Debuque is also a visual artist and designer whose work spans installation, sculpture, video and performance. Her research explores identity, psychology, spiritualism and consumerism. She is interested in how these topics can pair with accessible expressions of humor, joy and absurdity to defy traditional art paradigms.

Her work has been exhibited nationally, including in the Washington Project for the Arts in Washington, D.C.; Vox Populi in Philadelphia, Pennsylvania; and the Institute of Contemporary Art in Baltimore, Maryland. Her work is also featured in publications such as The Huffington Post, Washington City Paper, Bmore Aart, Maake Magazine and ART 21 Magazine.

She was an artist in residence at The Bemis Center for Contemporary Arts and received the Southern Constellations Fellowship at Elsewhere: A Living Museum. She is a recipient of a Maryland State Arts Grant for Sculpture and 2018 and 2023 Robert K. Purks Faculty award.

Debuque received her M.F.A. with an emphasis in sculpture at the University of Georgia and her B.F.A. from Indiana University of Pennsylvania.


Chief of Staff Laura Jacobs is chairing the search committee for the director of the School of Art position.

"Laura and the committee have done excellent work to bring us to this point, and we are all very excited to host such well qualified and impressively experienced candidates," said Kathryn Sloan, interim dean of Fulbright College.

In addition to Jacobs, the search committee also includes the following members:

  • Mindy Besaw, director of research, fellowships and university partnerships at Crystal Bridges Museum of American Art
  • John Blakinger, art history program director and endowed associate professor of contemporary art for the School of Art
  • Rod Bigelow, executive director and chief diversity & inclusion officer of Crystal Bridges Museum of American Art
  • Cheryl Finley, inaugural director of the Atlanta University Center Collective for the Study of Art History and Curatorial Studies
  • Gaby Hernández, interim assistant director of the School of Art and endowed associate professor of graphic design
  • Marc Mitchell, director and curator of exhibitions and associate professor of art for the School of Art


The School of Art

The School of Art has a rich history beginning in 1874 when instruction in drawing and painting was first offered at the University of Arkansas for non-degree credit. The first art major program leading to a Bachelor of Arts degree was introduced in 1929. A Bachelor of Fine Arts degree was instituted in 1982 and the Master of Fine Arts graduate degree, one of the first such programs in the country, was initiated in 1952.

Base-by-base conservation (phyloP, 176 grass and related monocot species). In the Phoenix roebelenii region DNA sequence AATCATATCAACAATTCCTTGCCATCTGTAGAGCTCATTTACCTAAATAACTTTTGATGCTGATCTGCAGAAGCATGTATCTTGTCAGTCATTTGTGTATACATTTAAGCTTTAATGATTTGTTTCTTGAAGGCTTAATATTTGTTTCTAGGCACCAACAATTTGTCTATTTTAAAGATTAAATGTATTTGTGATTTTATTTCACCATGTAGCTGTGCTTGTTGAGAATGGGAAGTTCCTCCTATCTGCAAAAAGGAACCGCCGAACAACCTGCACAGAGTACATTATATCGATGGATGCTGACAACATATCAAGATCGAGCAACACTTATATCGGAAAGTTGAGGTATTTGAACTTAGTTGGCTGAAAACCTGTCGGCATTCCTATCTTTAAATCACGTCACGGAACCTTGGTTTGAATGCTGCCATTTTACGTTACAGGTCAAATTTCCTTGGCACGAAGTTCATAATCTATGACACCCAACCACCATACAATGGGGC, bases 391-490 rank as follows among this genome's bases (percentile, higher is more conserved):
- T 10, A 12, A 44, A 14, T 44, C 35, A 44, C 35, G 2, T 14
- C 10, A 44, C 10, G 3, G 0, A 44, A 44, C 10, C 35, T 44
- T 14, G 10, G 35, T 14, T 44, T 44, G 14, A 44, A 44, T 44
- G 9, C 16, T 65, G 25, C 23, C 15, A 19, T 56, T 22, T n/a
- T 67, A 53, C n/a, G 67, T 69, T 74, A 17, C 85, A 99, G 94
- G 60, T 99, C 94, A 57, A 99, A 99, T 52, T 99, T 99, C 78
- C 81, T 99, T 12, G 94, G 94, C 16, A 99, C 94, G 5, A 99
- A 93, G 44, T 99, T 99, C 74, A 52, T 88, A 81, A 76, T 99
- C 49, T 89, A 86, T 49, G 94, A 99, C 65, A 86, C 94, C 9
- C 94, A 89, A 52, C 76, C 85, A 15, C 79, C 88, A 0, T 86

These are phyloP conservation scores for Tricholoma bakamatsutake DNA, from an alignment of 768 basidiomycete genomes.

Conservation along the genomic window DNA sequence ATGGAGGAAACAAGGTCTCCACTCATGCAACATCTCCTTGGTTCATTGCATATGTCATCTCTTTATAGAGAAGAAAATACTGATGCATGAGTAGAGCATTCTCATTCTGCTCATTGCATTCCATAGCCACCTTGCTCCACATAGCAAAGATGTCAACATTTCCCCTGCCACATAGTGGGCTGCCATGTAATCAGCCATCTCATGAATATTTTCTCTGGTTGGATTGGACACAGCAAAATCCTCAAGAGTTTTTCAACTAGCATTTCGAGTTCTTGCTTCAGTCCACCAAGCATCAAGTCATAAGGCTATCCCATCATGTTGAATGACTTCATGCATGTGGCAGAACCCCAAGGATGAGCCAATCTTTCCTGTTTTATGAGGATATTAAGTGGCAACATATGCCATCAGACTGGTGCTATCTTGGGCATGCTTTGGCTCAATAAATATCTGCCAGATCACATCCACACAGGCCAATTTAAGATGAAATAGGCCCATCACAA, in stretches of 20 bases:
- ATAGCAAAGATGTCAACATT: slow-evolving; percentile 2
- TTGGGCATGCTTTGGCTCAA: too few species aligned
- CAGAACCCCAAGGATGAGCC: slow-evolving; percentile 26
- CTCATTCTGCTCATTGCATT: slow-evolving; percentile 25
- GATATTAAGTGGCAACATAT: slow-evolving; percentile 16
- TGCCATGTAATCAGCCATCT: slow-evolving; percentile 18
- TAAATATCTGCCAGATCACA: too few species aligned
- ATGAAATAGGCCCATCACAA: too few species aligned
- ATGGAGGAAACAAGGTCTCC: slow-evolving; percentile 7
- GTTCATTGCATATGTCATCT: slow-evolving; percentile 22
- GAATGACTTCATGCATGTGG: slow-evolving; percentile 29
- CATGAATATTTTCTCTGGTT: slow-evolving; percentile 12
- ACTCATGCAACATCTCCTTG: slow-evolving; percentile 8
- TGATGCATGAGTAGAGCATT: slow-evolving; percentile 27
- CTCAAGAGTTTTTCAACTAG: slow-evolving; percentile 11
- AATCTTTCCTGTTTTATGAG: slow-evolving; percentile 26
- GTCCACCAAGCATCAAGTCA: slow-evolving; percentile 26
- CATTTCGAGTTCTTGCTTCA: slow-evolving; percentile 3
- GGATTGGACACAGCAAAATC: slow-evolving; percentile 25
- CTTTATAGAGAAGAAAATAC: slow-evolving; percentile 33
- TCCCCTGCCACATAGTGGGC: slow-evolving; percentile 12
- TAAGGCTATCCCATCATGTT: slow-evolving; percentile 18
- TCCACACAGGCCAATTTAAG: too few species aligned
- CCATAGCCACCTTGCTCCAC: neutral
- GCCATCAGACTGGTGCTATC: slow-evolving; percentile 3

In recent years, the School of Art has experienced substantial growth and change. The biggest change was transforming from a Department of Art into the School of Art in the fall of 2017, made possible by the $120 million gift from the Walton Family Charitable Support Foundation. The gift also created the first and only school of art in the state of Arkansas, helping to propel art education, design, research, and creative activity in the state forward while also providing unparalleled access and opportunity to students.  

The gift was allocated with three primary goals including providing unprecedented levels of financial support for students in the form of scholarships, travel grants, and internship opportunities, engaging the region in outreach and public service through partnerships with the Crystal Bridges Museum and a varietyof community arts organizations, and expanding programs and degree offerings within the School. As the next Director joins the School, long-term success and goals include increasing enrollment levels, continuing to prioritize student access and diversity, building strong relationships across the University and throughout the community, hiring and retaining excellent faculty and staff, and continuing to enhance the reputation of the School.  

The School of Art enrolled 531 undergraduate students and 52 graduate students in fall 2022, offering a range of programs including Art Education, Art History, Ceramics, Drawing, Graphic Design, Painting, Photography, Printmaking, and Sculpture. The School also offers the Freshman Foundations program, which is a first-year experience series exposing students to new experiences and techniques intended to set them down the path toward success in their chosen major. The School offers a Bachelor’s in Art History, a Minor in Art History, a Bachelor of Arts in Studio, a Bachelor of Fine Arts in Art Education, a Bachelor of Fine Arts in Graphic Design, a Bachelor of Fine Arts in Studio, and a Master of Fine Arts. Additionally, the School launched a Master of Arts in Art Education and Master of Communication Design which welcomed their first cohort of students in fall 2022. A Master of Arts in Art History welcomed its first cohort of students in fall 2023.